– Mark Amery
    Commented Mar 9, 2017 at 21:40

4 Answers 4


No, VLQ is not for posts with factual inaccuracies or for answers that you don't think adequately answer the question. That's what downvotes are for.

  • Not necessarily a case of simply containing factual inaccuracies or not adequately answering the question so much as completely and utterly incorrect and doesn't help solve the problem in the least. Commented Mar 6, 2017 at 18:47
  • 5
    @EJoshuaS but still an answer, and being incorrect/irrelevant doesn't necessarily make it low quality; it simply makes it not useful (aka downvote)
    – Kevin B
    Commented Mar 6, 2017 at 18:55
  • 1
    Okay, so, I think I've got this: upvotes and downvotes are for indicating post quality, so a post that everyone upvotes must be very high quality. But a post that everyone downvotes isn't very low quality. It all makes sense now, and oh, my, this kool-aid is delicious, isn't it?
    – jscs
    Commented Mar 7, 2017 at 13:28
  • @JoshCaswell A post that attracts downvotes is low quality, not very low quality.
    – Servy
    Commented Mar 7, 2017 at 14:11
  • 5
    What is considered VLQ, then? Commented Mar 8, 2017 at 8:06
  • 2
    @immibis No one on SO really knows, it's a continues confusion, there has been attempts to merge the 2 flags meta.stackoverflow.com/questions/318952/…, meta.stackexchange.com/questions/214583/…. Personally I use VLQ for link-only answers (which some say are NAA), but I use it since if OP edit posts its automatically clear'd Commented Mar 8, 2017 at 8:12
  • 1
    @immibis Any post that would meet the criteria for VLQ would also meet the criteria for some other flag, so I personally never use them at all. Any post that meets the criteria for VLQ is usually not an answer, or in some rare cases, abusive.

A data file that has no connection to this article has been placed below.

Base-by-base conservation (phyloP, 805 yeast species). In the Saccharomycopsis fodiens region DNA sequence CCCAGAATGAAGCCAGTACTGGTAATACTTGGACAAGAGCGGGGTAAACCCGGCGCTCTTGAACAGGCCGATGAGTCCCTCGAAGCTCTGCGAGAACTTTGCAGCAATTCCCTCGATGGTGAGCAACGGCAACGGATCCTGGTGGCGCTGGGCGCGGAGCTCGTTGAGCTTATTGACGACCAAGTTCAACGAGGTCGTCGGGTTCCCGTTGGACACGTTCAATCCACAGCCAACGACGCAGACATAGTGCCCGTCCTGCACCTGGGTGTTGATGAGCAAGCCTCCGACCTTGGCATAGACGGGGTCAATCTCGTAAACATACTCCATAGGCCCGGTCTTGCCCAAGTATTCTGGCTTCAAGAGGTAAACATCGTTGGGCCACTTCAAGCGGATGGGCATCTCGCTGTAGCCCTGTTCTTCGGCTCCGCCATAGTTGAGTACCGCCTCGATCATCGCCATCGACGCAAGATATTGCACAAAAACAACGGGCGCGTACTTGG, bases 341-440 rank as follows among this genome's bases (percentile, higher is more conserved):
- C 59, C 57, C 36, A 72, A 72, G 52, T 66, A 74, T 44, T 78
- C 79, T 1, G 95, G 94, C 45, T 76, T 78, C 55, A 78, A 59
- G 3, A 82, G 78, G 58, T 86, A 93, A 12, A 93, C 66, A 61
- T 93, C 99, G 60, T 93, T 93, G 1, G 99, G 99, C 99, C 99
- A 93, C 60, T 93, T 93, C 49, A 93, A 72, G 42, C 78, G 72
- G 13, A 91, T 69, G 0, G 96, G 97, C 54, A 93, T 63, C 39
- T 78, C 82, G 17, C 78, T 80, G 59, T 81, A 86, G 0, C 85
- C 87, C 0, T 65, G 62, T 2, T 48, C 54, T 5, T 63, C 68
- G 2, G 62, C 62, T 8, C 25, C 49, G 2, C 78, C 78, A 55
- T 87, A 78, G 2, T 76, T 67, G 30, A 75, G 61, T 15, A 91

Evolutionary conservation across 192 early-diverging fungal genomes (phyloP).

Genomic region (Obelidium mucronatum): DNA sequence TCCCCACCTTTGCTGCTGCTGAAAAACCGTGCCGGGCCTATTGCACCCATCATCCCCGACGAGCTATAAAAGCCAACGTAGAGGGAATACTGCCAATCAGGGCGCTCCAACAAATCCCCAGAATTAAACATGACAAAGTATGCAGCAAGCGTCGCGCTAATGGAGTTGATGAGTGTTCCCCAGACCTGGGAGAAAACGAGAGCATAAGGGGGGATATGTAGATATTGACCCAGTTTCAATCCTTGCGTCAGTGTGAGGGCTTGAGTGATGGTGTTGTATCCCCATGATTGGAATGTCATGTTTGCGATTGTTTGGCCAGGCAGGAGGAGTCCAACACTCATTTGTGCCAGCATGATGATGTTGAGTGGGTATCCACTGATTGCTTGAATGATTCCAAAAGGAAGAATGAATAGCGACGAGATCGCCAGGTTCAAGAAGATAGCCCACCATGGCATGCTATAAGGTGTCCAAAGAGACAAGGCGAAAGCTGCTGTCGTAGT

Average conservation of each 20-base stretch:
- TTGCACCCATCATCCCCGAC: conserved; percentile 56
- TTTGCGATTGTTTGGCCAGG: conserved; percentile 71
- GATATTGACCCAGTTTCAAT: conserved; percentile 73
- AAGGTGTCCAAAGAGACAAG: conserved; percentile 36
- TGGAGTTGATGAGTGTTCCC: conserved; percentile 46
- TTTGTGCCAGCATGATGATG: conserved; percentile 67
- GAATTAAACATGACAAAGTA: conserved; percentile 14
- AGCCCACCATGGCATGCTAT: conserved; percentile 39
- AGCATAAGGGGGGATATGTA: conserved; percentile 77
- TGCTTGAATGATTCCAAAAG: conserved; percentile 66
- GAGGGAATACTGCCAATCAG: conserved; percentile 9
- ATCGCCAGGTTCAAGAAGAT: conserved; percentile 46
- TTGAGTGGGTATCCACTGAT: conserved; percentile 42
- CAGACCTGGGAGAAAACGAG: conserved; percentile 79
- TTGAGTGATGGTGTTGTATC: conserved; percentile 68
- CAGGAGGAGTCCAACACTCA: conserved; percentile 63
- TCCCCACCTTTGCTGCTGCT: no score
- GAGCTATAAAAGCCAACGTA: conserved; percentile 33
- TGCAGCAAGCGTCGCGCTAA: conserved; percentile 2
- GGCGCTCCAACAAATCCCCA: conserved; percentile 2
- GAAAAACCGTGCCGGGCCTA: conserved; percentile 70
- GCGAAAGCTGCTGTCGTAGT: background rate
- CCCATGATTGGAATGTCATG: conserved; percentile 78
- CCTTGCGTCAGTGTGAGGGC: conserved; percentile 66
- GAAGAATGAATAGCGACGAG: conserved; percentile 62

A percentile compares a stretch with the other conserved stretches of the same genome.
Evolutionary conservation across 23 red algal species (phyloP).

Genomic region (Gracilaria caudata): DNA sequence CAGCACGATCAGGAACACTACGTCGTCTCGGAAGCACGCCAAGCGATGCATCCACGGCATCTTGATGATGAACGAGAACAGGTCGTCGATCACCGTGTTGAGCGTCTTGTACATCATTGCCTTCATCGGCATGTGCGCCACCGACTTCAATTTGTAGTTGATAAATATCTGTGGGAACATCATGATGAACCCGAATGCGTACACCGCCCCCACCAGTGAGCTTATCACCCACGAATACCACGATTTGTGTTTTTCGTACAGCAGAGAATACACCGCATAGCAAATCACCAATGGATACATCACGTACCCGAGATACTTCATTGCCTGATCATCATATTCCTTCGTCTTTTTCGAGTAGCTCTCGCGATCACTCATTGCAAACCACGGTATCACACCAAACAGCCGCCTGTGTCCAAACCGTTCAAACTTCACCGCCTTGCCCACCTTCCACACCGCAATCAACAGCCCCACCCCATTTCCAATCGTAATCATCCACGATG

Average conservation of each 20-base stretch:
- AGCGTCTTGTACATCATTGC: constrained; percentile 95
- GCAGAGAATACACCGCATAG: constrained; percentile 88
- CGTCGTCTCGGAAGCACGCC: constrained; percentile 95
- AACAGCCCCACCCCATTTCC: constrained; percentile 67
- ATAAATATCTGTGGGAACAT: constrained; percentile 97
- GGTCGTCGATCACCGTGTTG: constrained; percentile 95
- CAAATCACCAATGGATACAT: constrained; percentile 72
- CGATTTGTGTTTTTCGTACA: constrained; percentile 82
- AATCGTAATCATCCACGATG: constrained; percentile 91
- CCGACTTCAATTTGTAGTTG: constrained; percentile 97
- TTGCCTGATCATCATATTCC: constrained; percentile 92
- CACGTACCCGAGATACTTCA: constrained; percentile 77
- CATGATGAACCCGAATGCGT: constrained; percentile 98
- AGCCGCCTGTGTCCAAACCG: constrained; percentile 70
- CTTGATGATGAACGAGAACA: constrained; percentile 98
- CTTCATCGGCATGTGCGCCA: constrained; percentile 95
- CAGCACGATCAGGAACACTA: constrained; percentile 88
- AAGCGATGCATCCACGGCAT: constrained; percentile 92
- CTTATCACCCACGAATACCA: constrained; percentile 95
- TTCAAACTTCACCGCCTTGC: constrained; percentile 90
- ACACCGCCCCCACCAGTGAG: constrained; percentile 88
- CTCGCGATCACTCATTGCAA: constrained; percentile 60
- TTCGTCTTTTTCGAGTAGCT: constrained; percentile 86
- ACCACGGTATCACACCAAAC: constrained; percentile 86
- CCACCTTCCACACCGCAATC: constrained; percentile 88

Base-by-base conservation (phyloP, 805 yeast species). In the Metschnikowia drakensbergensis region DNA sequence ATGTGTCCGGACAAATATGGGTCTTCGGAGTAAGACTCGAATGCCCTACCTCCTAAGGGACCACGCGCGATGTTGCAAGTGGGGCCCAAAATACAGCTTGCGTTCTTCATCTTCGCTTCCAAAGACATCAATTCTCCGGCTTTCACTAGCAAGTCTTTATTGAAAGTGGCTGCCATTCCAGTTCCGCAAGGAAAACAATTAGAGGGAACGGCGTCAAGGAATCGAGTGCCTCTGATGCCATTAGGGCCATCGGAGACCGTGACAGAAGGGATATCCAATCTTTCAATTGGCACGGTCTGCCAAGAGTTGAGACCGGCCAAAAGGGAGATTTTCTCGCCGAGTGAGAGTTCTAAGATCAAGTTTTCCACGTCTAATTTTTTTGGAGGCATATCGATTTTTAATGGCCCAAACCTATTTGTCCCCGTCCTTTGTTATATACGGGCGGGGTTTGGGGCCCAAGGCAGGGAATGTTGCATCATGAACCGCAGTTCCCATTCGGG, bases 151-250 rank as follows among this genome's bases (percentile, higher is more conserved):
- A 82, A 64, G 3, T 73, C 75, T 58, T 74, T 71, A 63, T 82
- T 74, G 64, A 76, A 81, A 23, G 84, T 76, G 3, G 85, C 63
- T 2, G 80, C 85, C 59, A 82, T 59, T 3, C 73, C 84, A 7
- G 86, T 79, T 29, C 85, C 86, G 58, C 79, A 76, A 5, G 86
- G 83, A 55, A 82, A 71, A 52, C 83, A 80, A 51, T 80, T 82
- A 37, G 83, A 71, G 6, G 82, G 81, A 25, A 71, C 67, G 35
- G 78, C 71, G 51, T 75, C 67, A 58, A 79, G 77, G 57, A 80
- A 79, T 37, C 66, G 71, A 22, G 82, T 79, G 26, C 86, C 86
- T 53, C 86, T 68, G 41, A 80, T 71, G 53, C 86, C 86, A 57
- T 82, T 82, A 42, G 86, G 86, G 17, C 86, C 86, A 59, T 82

– Servy
    Commented Mar 8, 2017 at 14:27
  • @Servy "How can I add two integers in Haskell?" -> "1+1" is an answer, but a very low quality one, is it not? Commented Mar 9, 2017 at 4:18
  • @immibis No. That's a post to downvote, not delete.
    – Servy
    Commented Mar 9, 2017 at 14:11
  • @Servy Is it, or is it not, a very low-quality answer? (Without reference to the flag) Commented Mar 9, 2017 at 21:58
  • @immibis If you have a problem with the name of the flag, then by all means, propose a new name for the flag. The post would not merit a VLQ flag.
    – Servy
    Commented Mar 9, 2017 at 22:01
  • 1
    @Servy Based on the discussion in this thread, how about the "XXX TODO USELESS - REMOVE THIS FLAG" flag? Commented Mar 9, 2017 at 22:32
  • @immibis change the all caps and then I'm fine with it.
    – Servy
    Commented Mar 9, 2017 at 22:36
  • @Servy All caps were to help indicate sarcasm, same as "XXX TODO" Commented Mar 9, 2017 at 22:42
  • @immibis I know. My response was also being sarcastic.
    – Servy
    Commented Mar 9, 2017 at 22:47

That's my pain for all the years on Stack Overflow.

On Stack Overflow, nobody ever cares for the answer correctness or fact checking.

It's mind-blowing when you realize that, but it's a fact. There are no rules or guidelines on how to deal with blatantly wrong answers. Neither mods are involved in any matters regarding the answer's quality.

So yes, all you have is your silly vote, just to be countered by a comforting upvote from a Good Samaritan/a fellow rep-whore. Therefore all you can do is just to move on. In theory, you can waste some part of your life, trying to explain what's wrong with their answer to a yet another arrogant rep-whore, but after a few tries you'd give up. Move on to Wikipedia, where people do care, whether the information on their site is correct or not.

  • 5
    By the way: meta.stackexchange.com/questions/281787/…